d.      The two onyx stones on the shoulder pieces of the ephod became a memorial, a pleasant remembrance, before God; the church is fastened to Christ, and Christ holds the church in the presence of God as an eternal memorial—Exo. 28:12.
5.      The holy crown on the turban (29:6) refers to the engraved gold plate, worn on the turban of the high priest, that says “HOLINESS TO JEHOVAH” (28:36):
a.      To be holy is a matter of having the divine nature wrought into our being to make us holy, as God is—2 Pet. 1:4; 1 Pet. 1:15-16; cf. Rev. 21:2.
b.      The engraving “HOLINESS TO JEHOVAH” indicates that the entire priesthood is sanctified unto the Lord, separated to the Lord, and saturated with the Lord.
III.  Christ is the dwelling of the priests—Psa. 90:1; 91:1; 27:4; John 15:5; 14:23:
A.     The garments of the priests were composed of the same material as the tabernacle:
1.      The curtains, the veil, and the screen at the entrance of the tabernacle were made with blue and purple and scarlet strands and fine twined linen, and the priestly garments contained these materials as well—Exo. 26:1, 5-6, 31, 36; 28:8.
2.      The tabernacle had many items made of gold, and the priestly garments were made with gold thread and gold settings for the precious stones—vv. 6, 11, 13, 20; 39:3.
3.      Thus, in principle, the materials of the tabernacle, the dwelling place of God, were worn by the priests; this simply means that what the priests wore was their abiding place; their clothing was their housing—cf. 2 Cor. 5:1-4.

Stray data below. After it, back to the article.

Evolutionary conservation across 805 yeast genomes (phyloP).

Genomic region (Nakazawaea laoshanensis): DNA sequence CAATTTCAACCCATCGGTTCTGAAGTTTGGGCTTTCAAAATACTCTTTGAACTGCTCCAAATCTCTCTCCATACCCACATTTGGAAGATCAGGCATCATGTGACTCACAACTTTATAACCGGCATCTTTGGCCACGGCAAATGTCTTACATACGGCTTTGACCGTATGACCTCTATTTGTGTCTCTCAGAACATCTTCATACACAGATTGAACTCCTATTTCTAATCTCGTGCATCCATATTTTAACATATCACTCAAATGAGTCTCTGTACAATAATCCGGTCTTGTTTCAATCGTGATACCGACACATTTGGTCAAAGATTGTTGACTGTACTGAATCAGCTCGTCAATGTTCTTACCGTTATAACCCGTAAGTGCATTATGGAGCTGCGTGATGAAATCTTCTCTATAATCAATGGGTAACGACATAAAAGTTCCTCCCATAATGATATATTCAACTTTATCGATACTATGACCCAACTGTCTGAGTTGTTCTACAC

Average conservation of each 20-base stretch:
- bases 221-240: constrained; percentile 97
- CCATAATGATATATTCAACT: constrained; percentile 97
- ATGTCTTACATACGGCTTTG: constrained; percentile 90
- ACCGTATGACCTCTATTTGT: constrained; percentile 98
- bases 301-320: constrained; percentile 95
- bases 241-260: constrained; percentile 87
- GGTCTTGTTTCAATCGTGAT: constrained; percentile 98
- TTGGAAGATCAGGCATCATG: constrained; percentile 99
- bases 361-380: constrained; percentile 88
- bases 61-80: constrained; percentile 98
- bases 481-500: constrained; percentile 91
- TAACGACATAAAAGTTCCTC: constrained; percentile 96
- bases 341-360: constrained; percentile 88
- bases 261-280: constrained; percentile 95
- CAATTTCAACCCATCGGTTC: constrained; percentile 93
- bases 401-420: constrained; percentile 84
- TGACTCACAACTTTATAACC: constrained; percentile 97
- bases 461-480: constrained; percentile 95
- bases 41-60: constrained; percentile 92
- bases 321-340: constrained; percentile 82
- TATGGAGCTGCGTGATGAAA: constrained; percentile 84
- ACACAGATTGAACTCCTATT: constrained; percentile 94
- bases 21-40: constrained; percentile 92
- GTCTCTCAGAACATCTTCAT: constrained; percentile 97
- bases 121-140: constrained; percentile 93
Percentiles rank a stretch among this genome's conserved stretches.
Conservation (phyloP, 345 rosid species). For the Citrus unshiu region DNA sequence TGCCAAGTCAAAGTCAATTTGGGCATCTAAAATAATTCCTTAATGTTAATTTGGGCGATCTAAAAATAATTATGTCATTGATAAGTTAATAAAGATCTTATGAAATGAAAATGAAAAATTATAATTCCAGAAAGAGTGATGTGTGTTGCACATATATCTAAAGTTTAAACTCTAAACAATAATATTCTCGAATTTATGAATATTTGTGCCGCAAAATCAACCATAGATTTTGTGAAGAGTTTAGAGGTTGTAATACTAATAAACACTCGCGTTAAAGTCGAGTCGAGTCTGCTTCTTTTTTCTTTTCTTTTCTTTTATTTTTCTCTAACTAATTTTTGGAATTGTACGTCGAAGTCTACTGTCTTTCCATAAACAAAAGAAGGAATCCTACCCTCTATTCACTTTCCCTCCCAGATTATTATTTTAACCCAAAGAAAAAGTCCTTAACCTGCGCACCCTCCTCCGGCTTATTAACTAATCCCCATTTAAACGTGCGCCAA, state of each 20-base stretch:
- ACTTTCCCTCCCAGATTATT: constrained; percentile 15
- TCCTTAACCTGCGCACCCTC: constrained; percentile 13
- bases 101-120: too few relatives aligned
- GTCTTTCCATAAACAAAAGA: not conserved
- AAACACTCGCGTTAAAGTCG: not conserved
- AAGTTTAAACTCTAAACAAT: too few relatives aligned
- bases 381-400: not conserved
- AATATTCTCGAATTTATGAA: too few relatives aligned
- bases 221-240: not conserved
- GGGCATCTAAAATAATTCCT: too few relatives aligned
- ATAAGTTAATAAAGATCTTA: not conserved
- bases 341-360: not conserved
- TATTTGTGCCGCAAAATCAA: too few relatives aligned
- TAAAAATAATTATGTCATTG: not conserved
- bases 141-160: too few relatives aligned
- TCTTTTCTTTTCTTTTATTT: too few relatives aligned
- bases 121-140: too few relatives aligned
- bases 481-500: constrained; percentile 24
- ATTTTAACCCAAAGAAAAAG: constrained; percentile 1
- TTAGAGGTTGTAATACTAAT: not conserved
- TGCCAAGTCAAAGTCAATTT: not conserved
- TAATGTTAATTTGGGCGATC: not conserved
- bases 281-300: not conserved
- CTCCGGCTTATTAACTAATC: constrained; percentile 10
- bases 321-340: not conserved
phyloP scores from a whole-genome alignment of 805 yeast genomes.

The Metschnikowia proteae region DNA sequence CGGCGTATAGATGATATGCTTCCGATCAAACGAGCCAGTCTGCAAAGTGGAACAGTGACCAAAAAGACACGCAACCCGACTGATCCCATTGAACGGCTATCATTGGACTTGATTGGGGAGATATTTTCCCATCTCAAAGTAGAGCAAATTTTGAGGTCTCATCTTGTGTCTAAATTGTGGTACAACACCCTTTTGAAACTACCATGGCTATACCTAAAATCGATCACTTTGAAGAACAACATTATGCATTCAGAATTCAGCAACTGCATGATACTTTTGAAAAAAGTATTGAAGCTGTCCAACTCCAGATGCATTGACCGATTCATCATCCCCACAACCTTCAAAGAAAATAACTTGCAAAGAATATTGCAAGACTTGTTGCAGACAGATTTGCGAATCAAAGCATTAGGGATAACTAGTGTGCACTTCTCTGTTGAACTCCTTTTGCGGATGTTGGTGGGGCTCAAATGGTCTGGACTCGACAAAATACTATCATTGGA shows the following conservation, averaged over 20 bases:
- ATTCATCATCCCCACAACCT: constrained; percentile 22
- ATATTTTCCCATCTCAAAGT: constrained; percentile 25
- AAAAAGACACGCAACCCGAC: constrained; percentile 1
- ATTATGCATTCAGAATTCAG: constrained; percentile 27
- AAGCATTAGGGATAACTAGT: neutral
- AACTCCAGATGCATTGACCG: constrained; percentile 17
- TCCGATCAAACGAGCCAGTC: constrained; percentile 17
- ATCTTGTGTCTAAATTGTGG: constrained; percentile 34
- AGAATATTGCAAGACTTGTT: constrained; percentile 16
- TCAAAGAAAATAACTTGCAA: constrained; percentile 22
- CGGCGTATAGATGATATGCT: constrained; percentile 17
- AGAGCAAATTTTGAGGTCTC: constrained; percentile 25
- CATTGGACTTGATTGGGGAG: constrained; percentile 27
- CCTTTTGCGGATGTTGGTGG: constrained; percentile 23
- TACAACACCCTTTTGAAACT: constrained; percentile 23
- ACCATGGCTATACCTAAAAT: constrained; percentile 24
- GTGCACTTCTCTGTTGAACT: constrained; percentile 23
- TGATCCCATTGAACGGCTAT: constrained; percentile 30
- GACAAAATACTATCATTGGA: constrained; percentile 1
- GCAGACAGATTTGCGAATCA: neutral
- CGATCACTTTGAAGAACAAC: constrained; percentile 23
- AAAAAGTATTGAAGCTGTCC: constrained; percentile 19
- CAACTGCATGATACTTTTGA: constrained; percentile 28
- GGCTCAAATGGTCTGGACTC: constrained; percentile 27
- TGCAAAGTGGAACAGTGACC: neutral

4.      In the Old Testament the priests’ clothing was the same as the tabernacle, and in the New Testament both Christ and the church as the tabernacle, the house of God (John 1:14; 1 Tim. 3:15-16), are the place where the priests dwell.
5.      The new man is the Body of Christ, and to put on the new man means to put on Christ as the Body, which is to be clothed with the Body; in other words, we must “wear” the Body; the Body is our clothing and our covering—Eph. 4:22-24; 2:15-16.
B.     “You yourselves also, as living stones, are being built up as a spiritual house into a holy priesthood”—1 Pet. 2:5a:
1.      The holy priesthood, the corporate body of priests, is a spiritual house; when we are filled and saturated with Christ, expressing Him in an accurate and full way, we will become God’s dwelling place, the tabernacle, in reality.